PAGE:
The Center for Long-Term Cybersecurity has issued a new report that assesses how competitive pressures have affected the speed and character of artificial intelligence (AI) research and development in an industry with a history of extensive automation and impressive safety performance: aviation. The Flight to Safety-Critical AI: Lessons in AI Safety from the Aviation Industry, authored by Will Hunt, a graduate researcher at the AI Security Initiative, draws on interviews with a wide range of experts from across the industry and finds limited evidence of an AI “race to the bottom” and some evidence of a (long, slow) race to the top.
Rapid progress in the field of AI over the past decade has generated both enthusiasm and rising concern. The most sophisticated AI models are powerful — but also opaque, unpredictable, and accident-prone. Policymakers and AI researchers alike fear the prospect of a “race to the bottom” on AI safety, in which firms or states compromise on safety standards while trying to innovate faster than the competition.
But current discussions of the existing or future race to the bottom in AI elide two important observations. First, different industries and regulatory domains experience a wide range of competitive dynamics — including races to the top and middle — and claims about races to the bottom often lack empirical support. Second, AI is a general-purpose technology with applications across every industry. As such, we should expect significant variation in competitive dynamics and consequences for AI from one industry to the next.
This paper analyzes the nature of competitive dynamics surrounding AI safety on an issue-by-issue and industry-by-industry basis. Rather than discuss the risk of “AI races” in the abstract, this research focuses on how the issue of AI safety has been navigated by a particular industry: commercial aviation, an industry where safety is critically important and automation is common.
Do the competitive dynamics shaping the aviation industry’s development and rollout of safety-critical AI systems and technical standards constitute a race to the bottom, a race to the top, or a different dynamic entirely? The answers to these questions have implications for policymakers, regulators, firms, and researchers seeking to maximize the upside while minimizing the downside of continued AI progress.
Among the key findings outlined in the report:
- In most industries, the empirical evidence of racing to the bottom is limited. Previous work looking for races to the bottom on environmental, labor, and other standards suggests that race-to-the-top dynamics may be equally or more common. In the case of AI specifically, few researchers have attempted to evaluate the empirical evidence of a race to the bottom.
- In the aviation industry, the lack of AI-based standards and regulations has prevented the adoption of safety-critical AI. Many modern AI systems have a number of features, such as data-intensivity, opacity, and unpredictability, that pose serious challenges for traditional safety certification approaches. Technical safety standards for AI are only in the early stages of development, and standard-setting bodies have thus far focused on less safety-critical use cases, such as route planning, predictive maintenance, and decision support.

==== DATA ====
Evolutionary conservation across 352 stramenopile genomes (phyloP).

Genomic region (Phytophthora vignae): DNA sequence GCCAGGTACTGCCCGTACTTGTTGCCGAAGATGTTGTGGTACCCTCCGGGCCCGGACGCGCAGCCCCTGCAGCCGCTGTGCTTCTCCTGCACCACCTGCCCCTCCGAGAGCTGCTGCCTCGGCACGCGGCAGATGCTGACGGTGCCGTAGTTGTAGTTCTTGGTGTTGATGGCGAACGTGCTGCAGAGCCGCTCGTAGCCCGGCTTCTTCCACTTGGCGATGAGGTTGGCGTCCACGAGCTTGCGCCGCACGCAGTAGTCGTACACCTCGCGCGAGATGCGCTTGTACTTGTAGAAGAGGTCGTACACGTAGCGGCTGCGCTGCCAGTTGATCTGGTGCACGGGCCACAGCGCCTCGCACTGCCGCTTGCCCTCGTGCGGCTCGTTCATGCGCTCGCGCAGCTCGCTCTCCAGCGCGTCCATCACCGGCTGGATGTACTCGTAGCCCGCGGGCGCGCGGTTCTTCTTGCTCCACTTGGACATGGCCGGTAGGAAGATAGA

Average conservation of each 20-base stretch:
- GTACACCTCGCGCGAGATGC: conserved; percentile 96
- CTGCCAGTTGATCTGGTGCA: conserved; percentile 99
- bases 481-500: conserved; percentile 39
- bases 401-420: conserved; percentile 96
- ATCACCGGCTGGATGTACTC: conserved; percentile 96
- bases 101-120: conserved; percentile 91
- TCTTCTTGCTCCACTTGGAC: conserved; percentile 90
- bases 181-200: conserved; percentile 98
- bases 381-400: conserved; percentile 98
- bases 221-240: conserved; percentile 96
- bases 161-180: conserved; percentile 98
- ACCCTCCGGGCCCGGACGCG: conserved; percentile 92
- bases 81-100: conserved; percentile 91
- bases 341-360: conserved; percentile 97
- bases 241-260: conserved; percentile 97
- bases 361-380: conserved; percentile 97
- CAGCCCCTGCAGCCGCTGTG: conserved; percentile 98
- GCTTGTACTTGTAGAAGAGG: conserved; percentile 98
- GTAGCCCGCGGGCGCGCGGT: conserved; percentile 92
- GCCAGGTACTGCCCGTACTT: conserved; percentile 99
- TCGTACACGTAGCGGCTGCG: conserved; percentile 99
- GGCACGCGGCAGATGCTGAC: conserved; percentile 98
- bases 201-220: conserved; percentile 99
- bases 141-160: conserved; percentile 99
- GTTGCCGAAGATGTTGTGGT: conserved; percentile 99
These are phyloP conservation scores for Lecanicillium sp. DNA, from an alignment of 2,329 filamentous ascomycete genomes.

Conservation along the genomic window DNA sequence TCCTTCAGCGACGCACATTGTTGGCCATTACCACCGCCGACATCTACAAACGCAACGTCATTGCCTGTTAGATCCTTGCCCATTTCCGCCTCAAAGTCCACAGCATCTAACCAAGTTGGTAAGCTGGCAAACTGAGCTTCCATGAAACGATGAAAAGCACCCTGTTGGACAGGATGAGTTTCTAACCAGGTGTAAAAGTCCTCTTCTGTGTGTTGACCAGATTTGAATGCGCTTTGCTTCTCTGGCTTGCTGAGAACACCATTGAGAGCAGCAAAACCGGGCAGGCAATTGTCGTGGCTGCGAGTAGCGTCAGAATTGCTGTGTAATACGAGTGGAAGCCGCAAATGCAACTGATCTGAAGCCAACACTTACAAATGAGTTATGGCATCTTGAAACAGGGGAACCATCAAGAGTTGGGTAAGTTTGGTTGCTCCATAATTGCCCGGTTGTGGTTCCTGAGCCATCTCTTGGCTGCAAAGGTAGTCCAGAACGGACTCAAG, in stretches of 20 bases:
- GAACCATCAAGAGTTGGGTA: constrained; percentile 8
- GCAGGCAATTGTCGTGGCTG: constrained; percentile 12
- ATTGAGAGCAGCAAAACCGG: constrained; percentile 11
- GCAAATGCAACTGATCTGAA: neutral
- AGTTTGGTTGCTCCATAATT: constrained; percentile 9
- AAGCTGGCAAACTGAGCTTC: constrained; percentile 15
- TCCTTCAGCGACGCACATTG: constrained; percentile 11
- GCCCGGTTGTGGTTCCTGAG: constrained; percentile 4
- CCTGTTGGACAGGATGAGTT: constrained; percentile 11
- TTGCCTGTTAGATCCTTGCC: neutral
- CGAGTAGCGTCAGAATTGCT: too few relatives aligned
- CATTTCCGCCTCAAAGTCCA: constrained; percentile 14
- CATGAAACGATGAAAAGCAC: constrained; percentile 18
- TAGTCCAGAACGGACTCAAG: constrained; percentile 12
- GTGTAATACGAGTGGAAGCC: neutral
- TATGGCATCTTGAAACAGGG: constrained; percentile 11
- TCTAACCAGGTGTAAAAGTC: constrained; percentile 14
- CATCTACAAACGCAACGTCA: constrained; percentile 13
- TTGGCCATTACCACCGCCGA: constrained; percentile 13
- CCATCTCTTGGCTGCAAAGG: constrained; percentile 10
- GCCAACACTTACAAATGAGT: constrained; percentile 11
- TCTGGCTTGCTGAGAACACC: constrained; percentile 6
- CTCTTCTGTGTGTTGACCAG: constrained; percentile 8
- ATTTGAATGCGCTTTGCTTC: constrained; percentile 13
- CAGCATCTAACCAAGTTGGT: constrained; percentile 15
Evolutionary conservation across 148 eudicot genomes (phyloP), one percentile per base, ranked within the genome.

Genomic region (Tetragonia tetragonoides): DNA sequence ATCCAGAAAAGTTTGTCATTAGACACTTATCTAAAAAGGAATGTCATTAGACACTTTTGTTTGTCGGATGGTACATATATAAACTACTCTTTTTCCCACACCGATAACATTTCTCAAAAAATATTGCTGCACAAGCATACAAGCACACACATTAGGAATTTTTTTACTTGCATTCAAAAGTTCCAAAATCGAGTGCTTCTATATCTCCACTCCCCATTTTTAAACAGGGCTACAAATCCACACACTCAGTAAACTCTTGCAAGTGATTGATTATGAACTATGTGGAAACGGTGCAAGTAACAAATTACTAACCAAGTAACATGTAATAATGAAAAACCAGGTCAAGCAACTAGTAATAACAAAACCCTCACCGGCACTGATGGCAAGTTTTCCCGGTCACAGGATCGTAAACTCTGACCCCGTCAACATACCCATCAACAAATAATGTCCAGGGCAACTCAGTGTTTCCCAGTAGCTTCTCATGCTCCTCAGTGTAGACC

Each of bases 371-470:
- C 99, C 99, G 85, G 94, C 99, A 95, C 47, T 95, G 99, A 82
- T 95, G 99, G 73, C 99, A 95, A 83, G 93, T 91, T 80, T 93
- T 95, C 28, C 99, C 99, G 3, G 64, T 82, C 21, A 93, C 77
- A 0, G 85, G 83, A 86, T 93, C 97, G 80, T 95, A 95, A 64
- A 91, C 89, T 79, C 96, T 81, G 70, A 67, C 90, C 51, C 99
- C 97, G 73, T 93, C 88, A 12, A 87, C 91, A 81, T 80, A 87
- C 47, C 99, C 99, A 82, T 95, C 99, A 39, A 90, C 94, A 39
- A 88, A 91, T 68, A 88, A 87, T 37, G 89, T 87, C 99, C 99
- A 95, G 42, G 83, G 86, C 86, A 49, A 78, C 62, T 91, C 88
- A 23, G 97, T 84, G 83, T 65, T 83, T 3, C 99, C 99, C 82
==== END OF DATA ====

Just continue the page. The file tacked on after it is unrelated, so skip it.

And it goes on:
- There is some evidence that aviation is engaged in a race to the top in AI safety. Industry experts report that representatives from firms, regulatory bodies, and academia have engaged in a highly collaborative AI standard-setting process, focused on meeting rather than relaxing aviation’s high and rising safety standards. Meanwhile, firms and governments are investing in research on building certifiably safe AI systems.
- Extensive regulations, high regulatory capacity, and cooperation across regulators all make it hard for aviation firms to either cut corners or make rapid progress on AI safety. Despite the doubts raised by the tragic Boeing 737 crashes, regulatory standards for aviation are high and relatively hard to shirk. The maintenance of high safety standards depends in part on regulators’ power to impose significant consequences on firms when they do attempt to cut corners.
“A deep dive into the aviation industry provides grounds for optimism that, in at least one safety-critical domain, firms and regulators are approaching AI tentatively, with ample awareness of the risks these systems pose,” Hunt concludes. “[Aviation] experts attested to the importance of learning slowly about AI, experimenting first with the least safety-critical applications and investing time and money in improving understanding of these systems before moving toward valuable but more safety-critical applications. For now, there is little sign that competitive pressures are sufficient to overwhelm safety imperatives.”